The Jordan Gate Towers of Amman, a luxury development, provide a case study of forms of planning practice undertaken as part of neoliberal processes in a city aspiring for regional relevance, well timed with the receipt of transnational capital investment. Deregulated planning practice in Amman became a vehicle for the inversion of the process of eminent domain and the subsequent appropriation of public property for private profit. The result is a compromise of public interest in favor of government collaboration with private developers, a conundrum examined in this article through the case of the Jordan Gate Towers. Findings are based upon data and documents collected from the municipality, and interviews with city officials.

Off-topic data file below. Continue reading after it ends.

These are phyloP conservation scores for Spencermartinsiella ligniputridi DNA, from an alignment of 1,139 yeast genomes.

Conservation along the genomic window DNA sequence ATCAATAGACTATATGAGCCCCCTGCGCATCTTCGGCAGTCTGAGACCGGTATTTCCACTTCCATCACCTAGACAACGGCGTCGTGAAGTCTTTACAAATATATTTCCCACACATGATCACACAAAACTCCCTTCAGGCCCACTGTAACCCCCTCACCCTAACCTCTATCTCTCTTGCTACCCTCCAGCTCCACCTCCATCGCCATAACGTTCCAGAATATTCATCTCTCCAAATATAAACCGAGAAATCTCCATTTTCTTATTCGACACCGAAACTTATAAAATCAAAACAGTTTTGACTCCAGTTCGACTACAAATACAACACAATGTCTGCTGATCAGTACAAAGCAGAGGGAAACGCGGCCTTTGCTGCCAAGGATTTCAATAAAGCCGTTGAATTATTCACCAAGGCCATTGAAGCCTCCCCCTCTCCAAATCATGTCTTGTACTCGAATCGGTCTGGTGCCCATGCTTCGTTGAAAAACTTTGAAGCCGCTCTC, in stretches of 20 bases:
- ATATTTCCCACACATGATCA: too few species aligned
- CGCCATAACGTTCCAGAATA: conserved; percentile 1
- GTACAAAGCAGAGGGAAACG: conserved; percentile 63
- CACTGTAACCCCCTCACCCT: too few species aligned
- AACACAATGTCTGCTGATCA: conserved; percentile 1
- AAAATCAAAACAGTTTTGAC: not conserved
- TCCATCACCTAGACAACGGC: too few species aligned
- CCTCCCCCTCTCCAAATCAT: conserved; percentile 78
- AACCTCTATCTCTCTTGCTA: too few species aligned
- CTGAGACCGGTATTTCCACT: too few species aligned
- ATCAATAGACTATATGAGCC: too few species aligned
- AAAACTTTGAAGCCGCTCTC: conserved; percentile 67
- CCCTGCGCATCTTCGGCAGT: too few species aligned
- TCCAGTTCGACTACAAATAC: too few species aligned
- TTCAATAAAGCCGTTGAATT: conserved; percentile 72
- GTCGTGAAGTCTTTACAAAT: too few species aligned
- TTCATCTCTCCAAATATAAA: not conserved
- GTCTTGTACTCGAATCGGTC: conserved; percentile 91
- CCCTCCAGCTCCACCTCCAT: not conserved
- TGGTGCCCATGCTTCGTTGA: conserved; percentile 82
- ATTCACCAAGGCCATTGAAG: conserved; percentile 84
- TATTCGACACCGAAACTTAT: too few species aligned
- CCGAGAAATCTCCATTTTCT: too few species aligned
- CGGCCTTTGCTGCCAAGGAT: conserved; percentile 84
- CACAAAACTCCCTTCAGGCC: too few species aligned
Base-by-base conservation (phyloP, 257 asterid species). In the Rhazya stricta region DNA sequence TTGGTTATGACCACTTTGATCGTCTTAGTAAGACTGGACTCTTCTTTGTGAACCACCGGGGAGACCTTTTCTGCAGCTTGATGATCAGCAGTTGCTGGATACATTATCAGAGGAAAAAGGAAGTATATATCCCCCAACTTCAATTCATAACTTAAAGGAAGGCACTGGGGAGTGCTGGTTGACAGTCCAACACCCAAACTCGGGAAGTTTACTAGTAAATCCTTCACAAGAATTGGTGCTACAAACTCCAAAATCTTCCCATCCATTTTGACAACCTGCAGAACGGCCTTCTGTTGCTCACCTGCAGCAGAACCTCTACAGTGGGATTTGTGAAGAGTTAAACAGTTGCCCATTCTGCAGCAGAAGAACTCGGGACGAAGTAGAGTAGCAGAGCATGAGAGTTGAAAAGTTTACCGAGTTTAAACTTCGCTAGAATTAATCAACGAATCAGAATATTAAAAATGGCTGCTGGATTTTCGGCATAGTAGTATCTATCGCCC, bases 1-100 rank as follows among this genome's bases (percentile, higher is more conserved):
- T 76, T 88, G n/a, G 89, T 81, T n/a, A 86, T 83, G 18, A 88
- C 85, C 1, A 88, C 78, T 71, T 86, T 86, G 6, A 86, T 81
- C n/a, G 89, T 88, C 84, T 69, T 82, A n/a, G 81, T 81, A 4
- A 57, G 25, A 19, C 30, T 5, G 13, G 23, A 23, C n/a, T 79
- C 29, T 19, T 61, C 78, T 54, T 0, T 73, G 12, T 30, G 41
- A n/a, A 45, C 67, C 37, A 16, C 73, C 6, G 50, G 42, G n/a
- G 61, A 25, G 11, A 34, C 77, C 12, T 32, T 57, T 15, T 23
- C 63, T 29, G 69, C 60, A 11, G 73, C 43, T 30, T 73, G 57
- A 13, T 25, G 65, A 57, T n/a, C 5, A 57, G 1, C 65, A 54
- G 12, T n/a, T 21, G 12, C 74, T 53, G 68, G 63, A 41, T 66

Abu-Hamdi, Eliana. "The Jordan Gate Towers of Amman: Surrendering Public Space to Build a Neoliberal Ruin." In International Journal of Islamic Architecture, Volume 5, Number 1 (pp. 73-101), edited by Mohammad Gharipour, Bristol: Intellect, 2016.